THE making of glass is an art so old and is so dignified by its antiquity that to learn about its earliest history would take us back at least fifteen hundred years before the Christian Era.
There is a glass bead still preserved, covered with Egyptian hieroglyphics which have been deciphered, showing that it belonged to Queen Hatasou, wife of Thothmes II, who reigned at Thebes 1500 b. c. The Egyptian workmen not only made beads, but attained great proficiency in the art of glass-making, and could produce bottles, cups, amulets, and images. Less pleasant things were coffins of glass in which rich and powerful persons were sometimes interred.
About the Christian Era the price of a drinking glass was half an as, the value of an as being about one cent, which shows that enough glass was made to allow of its being sold at a small price. Cicero (about 8 B.C.) mentions glass, linen, and paper as common articles of Egyptian merchandise.
From that day to the present the manufacture of glass has been of immense commercial importance, and besides contributing to the comfort and healthfulness of our dwellings, has played a large part in giving us luxuries.
The clevcr Venetians early led the world in the manufacture of glass of exquisite beauty, and they still preserve their pre-eminence in this field of art. The whole history of Venetian glass-making, the laws which govern it,the almost royal privileges which belong to the makers, and the gathering together in the thirteenth century, upon the island of Murano, all this class of workers too long is asubject to be dealt with here. Itis most interestingly told in Mr. Crawford's novel, "Marietta, A Maid of Venice."
Turn where you will in old records and inventories toward the end of the Middle Ages and you will gen erally find some mention made of Venetian glasses. Tliese workers sent looking-glasses to England by the end of the thirteenth century, and their ornamental cups and beakers, holding within the glass itself par ticles of gold, were eagerly sought by those wealthy enough to buy them.
In that most interesting old book, Holin shed's "Chronicle," of which the most valuable part, " The Descriptions of Britaine and England,"were written by William Harrison, we find this account of the use of glass in the year 1577, and for the immediately preceding years. After speaking of the different foods which may be found at a nobleman's table, "whose cooks," he adds, "are for the most part musical-headed French- men and strangers," he describes the rich plate on which they are served, and then goes on:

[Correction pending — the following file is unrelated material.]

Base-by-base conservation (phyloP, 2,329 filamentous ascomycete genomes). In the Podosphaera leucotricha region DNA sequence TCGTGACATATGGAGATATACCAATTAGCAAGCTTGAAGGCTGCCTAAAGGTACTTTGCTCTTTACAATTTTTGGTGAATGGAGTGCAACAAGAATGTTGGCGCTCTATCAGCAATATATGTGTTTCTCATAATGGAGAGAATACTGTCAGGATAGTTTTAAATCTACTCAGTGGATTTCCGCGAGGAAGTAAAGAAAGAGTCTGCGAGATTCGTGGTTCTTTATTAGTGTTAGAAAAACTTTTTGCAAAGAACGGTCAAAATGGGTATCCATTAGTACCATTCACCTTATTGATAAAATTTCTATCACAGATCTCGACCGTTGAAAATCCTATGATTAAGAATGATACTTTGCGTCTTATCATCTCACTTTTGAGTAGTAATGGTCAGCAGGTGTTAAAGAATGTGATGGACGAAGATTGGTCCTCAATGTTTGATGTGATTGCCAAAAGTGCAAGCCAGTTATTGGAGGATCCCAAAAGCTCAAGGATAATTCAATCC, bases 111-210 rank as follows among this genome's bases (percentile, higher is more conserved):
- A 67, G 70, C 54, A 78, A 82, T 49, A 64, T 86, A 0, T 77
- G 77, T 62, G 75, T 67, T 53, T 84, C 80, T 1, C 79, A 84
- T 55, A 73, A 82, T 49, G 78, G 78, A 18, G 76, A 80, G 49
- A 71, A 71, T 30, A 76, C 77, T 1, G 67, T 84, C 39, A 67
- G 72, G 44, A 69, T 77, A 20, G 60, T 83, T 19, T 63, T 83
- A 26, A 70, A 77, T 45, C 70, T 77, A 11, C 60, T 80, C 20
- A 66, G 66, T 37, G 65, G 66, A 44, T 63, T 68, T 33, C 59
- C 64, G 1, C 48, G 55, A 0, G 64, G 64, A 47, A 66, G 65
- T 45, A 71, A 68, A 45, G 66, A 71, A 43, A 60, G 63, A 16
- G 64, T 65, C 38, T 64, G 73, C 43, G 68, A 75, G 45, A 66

"As for drink, it is usually filled in pots, goblets, jugs, bowls of silver, in noblemen's houses; also in fine Venice glasses of all forms; and for want of these elsewhere, in pots of sundry colours and moulds, whereof many are garnished with silver, or at the leastwise with pewter, all which notwithstand ing are seldom set on the table, but each one as necessity urgeth, calleth for a cup of such drink as him listeth to have, so that, when he has tasted of it, he delivered the cup again to some one of the standers by, who, making it clean by pouring out the drink which remaineth, restoreth it to the cupboard from whence he fetched the same. By this device much idle tippling is furthermore cut off. It is a world to see in these our days, wherein gold and silver most aboundeth, how our gentility, as loathing those metals (because of the plenty) do now generally choose rather the Venice glasses, both for our wine and beer, than any of those metals or stone wherein before time we have been accustomed to drink; and such is the estimation of this stuff that many become rich with only their new trade unto Murana (a town near to Venice, situate on the Adriatic Sea), from whence the very best are daily to be had, and such as for beauty do well near match the crystal or the ancient murrhina vasa whereof now no man hath knowlcdge. And as this is seen in the gentility, so in the wealthy com- munality the like desire of glass is not neglected, whereby the gain gotten by their purchase is yet much more increased to the benefit of the merchant. The poorest also will have glass if they may; but sith the Venetian is somewhat dear for them, they content themselves with such as are made at home of fern and burned stone; but in fine all go one way — that is, to shards at last, so that our great expense in glasses (besides that they breed much strife toward such as have charge of them) are worst of all bestowed pieces do turn to no profit." in mine opinion, because their